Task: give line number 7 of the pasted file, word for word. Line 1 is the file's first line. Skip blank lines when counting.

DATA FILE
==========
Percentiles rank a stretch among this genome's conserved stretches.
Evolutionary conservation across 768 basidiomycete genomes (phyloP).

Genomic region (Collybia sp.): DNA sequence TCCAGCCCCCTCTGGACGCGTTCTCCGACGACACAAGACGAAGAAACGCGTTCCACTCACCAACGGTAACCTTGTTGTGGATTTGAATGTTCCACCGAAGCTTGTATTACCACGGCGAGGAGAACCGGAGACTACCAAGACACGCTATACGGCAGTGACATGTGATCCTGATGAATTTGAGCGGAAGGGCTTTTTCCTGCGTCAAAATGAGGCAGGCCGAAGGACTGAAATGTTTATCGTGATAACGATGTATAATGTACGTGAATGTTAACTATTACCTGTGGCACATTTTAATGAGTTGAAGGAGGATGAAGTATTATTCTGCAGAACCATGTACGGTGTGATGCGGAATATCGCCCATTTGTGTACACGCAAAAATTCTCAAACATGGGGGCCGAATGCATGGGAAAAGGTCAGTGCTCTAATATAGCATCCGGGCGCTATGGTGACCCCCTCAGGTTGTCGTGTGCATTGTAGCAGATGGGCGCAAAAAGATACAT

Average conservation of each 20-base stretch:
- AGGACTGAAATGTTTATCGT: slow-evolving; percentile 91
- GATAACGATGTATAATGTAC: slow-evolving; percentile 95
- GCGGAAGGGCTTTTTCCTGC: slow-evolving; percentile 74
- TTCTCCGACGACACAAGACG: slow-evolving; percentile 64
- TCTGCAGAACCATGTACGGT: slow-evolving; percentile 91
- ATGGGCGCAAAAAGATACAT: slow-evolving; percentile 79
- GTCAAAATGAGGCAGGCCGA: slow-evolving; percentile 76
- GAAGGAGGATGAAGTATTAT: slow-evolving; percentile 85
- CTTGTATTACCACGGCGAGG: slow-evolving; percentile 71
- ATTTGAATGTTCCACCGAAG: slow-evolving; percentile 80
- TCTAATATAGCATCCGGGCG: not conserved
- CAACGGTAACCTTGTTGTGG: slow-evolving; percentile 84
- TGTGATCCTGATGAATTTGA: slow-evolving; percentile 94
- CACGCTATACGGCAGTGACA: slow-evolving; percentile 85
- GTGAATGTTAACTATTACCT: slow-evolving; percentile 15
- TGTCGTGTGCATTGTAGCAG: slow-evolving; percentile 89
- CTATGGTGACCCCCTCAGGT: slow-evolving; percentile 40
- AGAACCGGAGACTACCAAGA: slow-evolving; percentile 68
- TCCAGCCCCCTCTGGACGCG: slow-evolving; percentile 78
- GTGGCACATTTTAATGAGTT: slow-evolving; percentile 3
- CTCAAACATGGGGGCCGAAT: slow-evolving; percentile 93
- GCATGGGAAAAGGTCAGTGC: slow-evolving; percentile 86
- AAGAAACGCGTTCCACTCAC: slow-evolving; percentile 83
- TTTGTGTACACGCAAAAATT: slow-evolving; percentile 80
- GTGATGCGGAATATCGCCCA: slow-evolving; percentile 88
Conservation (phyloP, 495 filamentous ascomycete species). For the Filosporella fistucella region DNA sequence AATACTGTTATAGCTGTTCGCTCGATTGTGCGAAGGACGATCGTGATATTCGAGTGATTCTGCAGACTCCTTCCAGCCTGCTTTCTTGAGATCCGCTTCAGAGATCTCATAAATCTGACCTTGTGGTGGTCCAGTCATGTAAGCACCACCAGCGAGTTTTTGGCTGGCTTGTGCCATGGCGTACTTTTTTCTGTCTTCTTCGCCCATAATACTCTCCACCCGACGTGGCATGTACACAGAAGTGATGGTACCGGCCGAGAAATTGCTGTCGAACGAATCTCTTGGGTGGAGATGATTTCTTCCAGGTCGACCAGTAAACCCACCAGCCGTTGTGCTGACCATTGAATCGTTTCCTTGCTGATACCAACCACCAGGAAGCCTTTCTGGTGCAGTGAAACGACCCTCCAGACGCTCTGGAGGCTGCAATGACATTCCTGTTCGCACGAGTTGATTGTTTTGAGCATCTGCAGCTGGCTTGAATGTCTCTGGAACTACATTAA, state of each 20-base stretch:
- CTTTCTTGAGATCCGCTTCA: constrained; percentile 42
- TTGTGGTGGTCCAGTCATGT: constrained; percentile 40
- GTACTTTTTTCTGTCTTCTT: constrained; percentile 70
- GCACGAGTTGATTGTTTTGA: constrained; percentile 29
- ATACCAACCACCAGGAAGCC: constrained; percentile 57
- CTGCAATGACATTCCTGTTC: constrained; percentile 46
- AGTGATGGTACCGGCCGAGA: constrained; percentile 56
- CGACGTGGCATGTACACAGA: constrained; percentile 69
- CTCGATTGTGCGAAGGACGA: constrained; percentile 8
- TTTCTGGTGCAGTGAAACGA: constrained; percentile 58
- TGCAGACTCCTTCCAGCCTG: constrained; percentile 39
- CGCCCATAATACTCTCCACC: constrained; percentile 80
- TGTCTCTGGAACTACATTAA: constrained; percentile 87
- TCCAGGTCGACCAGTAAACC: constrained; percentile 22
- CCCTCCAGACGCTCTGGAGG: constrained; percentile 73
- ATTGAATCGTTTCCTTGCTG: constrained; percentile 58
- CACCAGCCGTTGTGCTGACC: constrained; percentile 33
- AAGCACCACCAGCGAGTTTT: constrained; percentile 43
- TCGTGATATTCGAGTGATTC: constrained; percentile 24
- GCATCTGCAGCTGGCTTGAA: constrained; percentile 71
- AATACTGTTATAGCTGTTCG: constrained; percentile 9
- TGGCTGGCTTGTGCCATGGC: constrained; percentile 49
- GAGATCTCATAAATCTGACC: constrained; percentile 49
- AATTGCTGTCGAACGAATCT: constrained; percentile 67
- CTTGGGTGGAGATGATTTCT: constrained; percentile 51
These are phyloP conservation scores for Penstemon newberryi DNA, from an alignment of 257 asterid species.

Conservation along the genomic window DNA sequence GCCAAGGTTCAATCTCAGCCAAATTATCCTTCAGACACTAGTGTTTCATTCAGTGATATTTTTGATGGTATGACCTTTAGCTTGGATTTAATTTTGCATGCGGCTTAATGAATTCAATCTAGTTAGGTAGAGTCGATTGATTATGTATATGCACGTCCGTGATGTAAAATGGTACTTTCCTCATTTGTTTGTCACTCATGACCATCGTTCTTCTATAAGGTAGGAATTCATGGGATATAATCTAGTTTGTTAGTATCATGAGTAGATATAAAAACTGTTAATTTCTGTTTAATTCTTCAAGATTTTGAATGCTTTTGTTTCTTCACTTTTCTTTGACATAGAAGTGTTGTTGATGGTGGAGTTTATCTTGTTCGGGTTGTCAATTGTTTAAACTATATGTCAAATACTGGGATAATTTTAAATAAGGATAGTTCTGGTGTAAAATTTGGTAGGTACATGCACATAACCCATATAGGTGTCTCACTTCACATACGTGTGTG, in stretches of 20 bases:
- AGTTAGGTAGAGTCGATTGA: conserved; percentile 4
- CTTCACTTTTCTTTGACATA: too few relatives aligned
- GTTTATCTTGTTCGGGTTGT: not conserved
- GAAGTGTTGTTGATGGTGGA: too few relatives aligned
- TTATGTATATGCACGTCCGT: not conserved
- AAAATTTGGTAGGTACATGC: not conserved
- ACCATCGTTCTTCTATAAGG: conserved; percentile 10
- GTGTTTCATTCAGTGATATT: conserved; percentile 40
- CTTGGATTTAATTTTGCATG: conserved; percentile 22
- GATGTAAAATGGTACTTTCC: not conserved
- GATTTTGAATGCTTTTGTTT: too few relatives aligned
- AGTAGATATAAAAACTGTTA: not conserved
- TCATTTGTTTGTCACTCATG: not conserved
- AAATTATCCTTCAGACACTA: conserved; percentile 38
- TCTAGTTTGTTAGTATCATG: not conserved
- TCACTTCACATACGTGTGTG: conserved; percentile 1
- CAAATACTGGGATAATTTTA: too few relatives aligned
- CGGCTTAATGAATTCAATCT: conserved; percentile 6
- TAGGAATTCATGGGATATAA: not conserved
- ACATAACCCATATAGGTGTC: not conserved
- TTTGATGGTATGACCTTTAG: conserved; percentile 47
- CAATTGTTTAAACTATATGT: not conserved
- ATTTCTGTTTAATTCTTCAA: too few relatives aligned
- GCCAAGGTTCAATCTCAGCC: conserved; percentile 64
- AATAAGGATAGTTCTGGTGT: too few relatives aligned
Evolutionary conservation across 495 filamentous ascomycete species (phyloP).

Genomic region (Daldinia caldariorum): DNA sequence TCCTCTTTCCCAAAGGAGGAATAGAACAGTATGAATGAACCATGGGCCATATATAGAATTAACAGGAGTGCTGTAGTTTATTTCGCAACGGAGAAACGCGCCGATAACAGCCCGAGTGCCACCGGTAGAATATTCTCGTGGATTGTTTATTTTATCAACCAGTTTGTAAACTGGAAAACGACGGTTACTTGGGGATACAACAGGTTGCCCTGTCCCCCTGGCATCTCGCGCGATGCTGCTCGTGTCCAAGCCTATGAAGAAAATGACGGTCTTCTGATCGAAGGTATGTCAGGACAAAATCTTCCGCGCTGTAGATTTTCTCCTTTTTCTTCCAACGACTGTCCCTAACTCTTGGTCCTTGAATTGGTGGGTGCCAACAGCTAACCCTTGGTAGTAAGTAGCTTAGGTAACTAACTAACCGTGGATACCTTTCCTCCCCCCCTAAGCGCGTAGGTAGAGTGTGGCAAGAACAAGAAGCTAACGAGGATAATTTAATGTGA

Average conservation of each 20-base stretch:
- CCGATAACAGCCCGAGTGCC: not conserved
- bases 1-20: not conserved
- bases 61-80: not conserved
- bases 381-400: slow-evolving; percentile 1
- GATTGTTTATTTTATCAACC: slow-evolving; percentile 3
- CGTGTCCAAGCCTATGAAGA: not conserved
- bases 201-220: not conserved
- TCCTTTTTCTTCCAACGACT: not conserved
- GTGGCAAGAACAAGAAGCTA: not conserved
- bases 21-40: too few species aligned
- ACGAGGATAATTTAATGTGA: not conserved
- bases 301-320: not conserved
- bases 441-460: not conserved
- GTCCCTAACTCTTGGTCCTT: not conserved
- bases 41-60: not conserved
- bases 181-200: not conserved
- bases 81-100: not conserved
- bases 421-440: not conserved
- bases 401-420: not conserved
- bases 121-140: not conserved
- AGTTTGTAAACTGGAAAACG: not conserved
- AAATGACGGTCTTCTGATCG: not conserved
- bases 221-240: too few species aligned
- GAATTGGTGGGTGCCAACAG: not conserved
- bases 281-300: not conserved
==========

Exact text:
- GCGGAAGGGCTTTTTCCTGC: slow-evolving; percentile 74